A Spike in Female Aggression Can be Linked to This Seasonal Change

by– Carly St. James

A study done at Indiana University draws a correlation between the hours of sunlight received per day and the level of aggression displayed in test mice.

During the study, several test groups were established with all factors controlled for except for amount of sunlight exposure per day, the test variable. The study finds that female rats who were exposed to the least amount of sunlight displayed the most aggression. The aggression was channeled toward a perceived territorial threat and was not observed in male rats.

The findings indicate that rather than being controlled strictly by sex hormones (estrogen, testosterone and the like), aggression is strongly influenced by Melatonin. During the winter time, the level of sex hormones decreases sharply. Melatonin levels, however, increase as response to the change in sunlight. Despite this drop of sex hormones, aggression increased notably in the female rats, indicating that Melatonin levels affect aggression just as much, if not more than, estrogen and testosterone. Melatonin does this by acting on the adrenal glands, causing a release of dehydroepiandrosterone, DHEA. DHEA has consistently been linked to aggression in both mammals and birds.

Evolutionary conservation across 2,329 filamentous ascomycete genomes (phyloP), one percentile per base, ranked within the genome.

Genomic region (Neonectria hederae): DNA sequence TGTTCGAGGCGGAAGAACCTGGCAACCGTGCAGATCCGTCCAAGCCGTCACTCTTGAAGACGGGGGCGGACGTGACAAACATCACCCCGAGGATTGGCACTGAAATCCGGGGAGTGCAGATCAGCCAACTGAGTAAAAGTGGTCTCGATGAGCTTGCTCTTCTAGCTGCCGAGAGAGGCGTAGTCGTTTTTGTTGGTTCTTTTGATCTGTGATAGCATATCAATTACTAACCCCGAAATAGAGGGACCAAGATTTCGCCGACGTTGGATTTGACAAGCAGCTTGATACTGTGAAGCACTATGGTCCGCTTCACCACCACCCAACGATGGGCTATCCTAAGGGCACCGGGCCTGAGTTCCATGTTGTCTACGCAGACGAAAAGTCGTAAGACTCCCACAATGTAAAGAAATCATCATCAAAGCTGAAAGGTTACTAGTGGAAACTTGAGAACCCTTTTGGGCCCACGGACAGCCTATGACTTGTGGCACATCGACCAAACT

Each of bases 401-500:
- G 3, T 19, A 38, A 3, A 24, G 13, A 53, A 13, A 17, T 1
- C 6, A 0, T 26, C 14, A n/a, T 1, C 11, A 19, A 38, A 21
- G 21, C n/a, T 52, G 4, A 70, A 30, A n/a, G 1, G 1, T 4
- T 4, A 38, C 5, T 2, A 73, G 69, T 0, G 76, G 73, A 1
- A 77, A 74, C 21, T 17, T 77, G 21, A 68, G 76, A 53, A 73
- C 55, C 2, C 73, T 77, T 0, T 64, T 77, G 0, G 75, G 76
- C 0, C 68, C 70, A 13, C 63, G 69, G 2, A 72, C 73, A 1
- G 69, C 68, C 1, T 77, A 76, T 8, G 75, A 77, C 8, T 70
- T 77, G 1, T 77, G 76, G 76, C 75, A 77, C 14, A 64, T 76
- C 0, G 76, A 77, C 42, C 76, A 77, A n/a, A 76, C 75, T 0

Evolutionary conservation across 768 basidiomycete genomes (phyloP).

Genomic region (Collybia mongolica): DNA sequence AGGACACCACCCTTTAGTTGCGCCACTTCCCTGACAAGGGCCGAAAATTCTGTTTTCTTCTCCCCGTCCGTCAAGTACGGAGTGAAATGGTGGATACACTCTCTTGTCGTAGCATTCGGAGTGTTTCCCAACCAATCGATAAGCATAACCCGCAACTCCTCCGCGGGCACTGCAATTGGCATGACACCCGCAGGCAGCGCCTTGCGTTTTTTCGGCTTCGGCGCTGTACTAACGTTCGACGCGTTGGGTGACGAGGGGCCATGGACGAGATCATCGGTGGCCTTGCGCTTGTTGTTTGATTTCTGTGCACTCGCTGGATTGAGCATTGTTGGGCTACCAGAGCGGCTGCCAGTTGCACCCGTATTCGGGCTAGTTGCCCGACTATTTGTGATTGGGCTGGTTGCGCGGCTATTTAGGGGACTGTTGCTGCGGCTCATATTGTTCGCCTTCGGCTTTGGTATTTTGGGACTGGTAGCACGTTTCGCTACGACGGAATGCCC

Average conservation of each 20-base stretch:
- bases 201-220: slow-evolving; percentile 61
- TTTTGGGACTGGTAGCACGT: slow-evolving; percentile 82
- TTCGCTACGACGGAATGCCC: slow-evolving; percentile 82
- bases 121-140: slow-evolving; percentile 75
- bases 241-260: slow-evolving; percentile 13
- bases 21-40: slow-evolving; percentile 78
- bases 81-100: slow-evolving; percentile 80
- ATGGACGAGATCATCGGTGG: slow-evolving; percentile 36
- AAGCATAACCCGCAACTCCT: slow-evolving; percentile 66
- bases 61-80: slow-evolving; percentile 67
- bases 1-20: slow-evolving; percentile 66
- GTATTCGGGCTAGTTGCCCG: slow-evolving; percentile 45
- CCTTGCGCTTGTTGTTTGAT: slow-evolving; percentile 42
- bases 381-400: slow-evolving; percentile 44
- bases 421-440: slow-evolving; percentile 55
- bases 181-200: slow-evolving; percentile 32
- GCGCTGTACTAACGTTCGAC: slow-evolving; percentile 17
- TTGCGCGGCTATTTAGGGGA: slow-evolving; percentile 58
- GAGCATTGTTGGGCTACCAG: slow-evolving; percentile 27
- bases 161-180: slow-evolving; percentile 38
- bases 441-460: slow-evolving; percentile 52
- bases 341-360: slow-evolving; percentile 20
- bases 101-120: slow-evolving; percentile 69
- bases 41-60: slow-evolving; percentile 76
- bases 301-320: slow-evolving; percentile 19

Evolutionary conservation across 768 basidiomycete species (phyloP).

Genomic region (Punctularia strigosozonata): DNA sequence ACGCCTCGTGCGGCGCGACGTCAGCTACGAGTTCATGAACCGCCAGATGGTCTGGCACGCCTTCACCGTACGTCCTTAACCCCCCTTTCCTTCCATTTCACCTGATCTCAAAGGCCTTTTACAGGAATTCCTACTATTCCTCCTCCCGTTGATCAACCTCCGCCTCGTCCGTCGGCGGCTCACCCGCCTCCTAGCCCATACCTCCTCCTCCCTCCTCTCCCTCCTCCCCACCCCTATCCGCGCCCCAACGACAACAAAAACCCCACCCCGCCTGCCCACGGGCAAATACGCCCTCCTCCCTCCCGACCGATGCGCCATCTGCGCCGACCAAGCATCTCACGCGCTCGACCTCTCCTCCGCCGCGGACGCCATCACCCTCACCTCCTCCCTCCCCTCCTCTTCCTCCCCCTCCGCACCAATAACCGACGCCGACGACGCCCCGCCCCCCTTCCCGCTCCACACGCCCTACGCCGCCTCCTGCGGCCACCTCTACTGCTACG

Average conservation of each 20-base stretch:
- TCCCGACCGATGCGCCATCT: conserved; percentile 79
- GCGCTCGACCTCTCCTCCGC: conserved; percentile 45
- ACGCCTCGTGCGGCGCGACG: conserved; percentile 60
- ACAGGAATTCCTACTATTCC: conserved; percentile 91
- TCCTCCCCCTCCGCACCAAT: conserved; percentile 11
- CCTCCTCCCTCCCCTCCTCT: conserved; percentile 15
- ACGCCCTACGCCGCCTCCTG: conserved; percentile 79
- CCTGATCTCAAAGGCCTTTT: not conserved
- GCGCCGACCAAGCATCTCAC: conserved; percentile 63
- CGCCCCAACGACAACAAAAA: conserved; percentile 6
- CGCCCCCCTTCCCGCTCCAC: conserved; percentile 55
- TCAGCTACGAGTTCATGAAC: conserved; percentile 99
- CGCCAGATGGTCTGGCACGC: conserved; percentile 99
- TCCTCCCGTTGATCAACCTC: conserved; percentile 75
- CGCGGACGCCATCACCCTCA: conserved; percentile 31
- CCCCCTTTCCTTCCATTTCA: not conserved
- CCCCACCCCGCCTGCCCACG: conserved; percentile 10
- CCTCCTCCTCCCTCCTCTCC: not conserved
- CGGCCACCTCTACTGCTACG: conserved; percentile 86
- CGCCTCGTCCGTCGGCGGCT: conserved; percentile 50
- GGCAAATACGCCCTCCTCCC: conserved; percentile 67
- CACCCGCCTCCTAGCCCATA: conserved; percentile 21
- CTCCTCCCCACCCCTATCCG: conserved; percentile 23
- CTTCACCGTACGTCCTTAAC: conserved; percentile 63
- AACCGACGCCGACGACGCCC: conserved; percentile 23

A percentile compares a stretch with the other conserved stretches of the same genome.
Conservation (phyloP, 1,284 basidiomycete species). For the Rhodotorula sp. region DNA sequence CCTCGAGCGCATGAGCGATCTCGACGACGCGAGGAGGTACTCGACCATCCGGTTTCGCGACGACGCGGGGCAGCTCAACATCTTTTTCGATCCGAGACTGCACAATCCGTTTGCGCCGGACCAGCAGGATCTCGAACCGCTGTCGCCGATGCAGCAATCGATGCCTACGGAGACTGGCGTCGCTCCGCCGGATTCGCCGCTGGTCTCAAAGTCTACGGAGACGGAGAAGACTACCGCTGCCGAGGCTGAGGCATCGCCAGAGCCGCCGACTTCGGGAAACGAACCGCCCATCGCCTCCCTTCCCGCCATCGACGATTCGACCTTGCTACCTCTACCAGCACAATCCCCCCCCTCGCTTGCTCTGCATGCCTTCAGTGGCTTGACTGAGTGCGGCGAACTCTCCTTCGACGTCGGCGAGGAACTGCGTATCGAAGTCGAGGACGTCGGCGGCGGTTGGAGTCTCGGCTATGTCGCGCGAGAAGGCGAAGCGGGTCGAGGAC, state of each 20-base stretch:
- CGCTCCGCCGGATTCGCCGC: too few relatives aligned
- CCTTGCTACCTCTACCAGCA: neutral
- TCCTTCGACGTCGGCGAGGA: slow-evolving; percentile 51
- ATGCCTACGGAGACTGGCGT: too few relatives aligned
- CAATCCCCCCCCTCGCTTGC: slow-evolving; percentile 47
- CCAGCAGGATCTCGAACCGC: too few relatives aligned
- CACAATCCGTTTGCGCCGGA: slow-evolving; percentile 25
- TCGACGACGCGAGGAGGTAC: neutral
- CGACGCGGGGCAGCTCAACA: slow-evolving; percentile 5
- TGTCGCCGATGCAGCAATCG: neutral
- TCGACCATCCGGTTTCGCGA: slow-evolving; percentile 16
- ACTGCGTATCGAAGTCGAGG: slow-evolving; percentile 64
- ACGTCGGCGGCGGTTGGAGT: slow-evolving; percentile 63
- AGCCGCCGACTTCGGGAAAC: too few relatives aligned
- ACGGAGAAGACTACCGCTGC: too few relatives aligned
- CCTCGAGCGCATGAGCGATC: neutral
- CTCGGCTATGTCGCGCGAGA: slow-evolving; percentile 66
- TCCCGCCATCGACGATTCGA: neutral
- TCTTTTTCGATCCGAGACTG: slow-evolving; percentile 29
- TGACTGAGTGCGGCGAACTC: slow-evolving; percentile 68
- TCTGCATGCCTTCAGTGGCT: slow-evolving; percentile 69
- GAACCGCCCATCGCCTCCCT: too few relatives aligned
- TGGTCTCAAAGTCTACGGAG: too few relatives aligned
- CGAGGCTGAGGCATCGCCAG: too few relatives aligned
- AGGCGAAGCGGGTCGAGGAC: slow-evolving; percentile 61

Humans, too, experience seasonal changes in behavior. We have coined the term Seasonal Affective Disorder (SAD) for when these behavioral changes interfere with normal functioning. Interestingly enough, 3 out of every 4 SAD-sufferers are female*. This statistic could further imply the connection between Melatonin and female non-sex hormones (DHEA) and the behaviors that coincide.

The full study can be viewed in the Proceedings of the Royal Academy B.



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